Reuters reported Friday that western countries(link is external) were preparing to evacuate diplomatic staff from Kabul. In a tweet Wednesday after meeting with European ambassadors in Tehran, Mousavi had urged Europe to act before the collapse of all structures in Afghanistan: “Tomorrow would be too late.” Reuters cited a US defense official who said the Taliban could take Kabul within 90 days.
US planes have carried out strikes against Taliban targets this week, while President Joe Biden has defended his decision to go ahead with troop withdrawals agreed by previous president Donald Trump with the “Islamic Emirate” (the Taliban) in February 2020(link is external), ending a 19-year military presence that has cost $2 trillion.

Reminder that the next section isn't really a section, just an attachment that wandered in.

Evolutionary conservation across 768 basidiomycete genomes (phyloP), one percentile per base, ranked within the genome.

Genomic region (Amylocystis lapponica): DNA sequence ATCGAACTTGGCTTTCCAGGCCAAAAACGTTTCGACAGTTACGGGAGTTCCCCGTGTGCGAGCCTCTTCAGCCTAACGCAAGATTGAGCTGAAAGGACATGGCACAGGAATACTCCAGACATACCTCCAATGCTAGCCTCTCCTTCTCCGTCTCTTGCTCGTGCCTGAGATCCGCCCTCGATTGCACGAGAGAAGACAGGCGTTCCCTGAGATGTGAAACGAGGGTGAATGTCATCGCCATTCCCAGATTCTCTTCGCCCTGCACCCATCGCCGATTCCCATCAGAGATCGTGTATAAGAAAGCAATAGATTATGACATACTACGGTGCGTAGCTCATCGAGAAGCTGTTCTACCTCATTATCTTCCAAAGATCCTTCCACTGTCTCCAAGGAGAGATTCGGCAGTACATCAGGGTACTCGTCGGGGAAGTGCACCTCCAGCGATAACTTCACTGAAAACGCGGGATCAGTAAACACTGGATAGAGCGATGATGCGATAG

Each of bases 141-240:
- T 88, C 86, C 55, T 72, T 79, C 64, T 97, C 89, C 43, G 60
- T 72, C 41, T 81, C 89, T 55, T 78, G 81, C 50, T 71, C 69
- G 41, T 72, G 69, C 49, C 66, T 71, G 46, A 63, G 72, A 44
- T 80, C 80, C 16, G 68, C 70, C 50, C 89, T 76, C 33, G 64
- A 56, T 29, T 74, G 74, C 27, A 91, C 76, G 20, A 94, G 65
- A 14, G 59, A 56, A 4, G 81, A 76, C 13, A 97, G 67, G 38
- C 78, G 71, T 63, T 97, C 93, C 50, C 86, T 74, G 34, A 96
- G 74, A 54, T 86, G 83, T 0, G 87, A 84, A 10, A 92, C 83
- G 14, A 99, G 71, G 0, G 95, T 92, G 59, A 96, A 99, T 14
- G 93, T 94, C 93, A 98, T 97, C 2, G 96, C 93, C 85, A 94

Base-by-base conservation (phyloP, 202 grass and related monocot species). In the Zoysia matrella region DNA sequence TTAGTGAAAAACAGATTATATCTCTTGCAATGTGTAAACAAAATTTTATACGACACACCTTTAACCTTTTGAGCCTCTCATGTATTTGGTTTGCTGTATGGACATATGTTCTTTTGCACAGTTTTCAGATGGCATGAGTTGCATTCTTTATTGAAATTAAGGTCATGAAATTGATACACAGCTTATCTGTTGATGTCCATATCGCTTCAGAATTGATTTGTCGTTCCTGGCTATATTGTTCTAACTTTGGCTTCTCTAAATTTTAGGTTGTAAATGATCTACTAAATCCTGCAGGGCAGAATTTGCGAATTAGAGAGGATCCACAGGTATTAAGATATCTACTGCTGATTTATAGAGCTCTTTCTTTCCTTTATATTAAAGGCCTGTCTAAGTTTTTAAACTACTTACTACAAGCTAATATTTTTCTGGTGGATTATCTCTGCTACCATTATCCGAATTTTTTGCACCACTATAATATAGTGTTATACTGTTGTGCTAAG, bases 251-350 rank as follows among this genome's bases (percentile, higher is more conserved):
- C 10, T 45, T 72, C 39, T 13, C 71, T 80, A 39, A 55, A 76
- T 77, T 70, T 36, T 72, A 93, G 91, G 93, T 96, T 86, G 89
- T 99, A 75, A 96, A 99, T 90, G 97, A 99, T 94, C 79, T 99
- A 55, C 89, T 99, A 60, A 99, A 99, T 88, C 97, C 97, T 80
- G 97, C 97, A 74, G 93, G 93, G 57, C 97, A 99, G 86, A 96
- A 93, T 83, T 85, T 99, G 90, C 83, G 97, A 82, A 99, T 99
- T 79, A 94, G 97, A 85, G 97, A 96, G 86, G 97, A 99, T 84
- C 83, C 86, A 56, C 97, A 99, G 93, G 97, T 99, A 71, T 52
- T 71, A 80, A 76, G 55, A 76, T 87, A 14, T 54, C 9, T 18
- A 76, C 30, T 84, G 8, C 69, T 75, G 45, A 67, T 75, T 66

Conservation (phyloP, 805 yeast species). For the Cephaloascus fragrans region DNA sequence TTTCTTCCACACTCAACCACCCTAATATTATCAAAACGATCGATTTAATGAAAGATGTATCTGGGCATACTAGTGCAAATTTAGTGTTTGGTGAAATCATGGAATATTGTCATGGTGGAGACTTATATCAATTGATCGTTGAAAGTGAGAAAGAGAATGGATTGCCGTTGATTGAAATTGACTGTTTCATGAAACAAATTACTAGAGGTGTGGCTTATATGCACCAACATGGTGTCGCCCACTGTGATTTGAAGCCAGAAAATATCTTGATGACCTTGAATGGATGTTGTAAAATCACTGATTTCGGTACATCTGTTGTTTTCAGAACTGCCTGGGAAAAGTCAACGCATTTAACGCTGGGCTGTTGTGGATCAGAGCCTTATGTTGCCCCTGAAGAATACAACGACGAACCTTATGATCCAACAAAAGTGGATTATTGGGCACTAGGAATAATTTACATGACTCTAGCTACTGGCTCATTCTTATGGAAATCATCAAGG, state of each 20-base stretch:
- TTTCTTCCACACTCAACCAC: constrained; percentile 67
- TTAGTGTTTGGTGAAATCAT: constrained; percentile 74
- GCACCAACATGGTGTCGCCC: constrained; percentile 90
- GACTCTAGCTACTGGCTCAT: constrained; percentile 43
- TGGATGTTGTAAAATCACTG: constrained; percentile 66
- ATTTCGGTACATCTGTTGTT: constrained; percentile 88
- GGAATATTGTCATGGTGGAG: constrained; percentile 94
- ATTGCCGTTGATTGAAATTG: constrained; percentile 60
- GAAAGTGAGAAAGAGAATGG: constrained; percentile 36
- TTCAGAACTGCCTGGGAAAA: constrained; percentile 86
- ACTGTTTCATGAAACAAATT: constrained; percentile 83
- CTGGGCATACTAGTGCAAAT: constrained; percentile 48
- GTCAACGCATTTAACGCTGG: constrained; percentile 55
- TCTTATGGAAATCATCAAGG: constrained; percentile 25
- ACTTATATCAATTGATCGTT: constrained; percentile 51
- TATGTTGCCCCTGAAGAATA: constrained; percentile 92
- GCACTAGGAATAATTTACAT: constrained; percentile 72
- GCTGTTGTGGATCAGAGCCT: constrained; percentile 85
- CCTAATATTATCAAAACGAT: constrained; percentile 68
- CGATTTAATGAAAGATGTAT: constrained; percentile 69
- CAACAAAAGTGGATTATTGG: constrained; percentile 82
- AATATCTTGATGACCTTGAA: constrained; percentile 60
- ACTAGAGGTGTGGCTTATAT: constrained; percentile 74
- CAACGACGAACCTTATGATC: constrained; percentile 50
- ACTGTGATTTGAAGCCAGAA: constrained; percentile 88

The looming return to power of the Taliban poses challenges for Iran, which co-operated with the US in its 2020 invasion having had bitter relations with the Taliban going back before 1998. Herat’s capture by the Taliban could unleash an influx of refugees to Iran(link is external), which already hosts millions of Afghan refugees and economic migrants, putting further stress on Iran’s sanctioned economy and healthcare system.
On July 8 the Taliban seized two important border crossings with Iran, at Islam Qala in Herat province and at Abu Nasr Farahi in western Farah province, when Iran-brokered talks between the Taliban and the Afghan government had just concluded with a joint statement pledging commitment to a peaceful resolution to the Afghan conflict.
Hamshahri newspaper on Wednesday reported that thousands of Afghans who had fled to Iran’s Hirmand, in Sistan-Baluchestan province, after the Taliban takeover of Zaranj had returned to Afghanistan. The paper also reported that 145 Afghan military personnel who had fled to Iran were flown back to Kabul with their vehicles and equipment handed over to the Iranian army. Iranian border guards and army were trying to control border crossings to prevent an influx of refugees, the newspaper reported.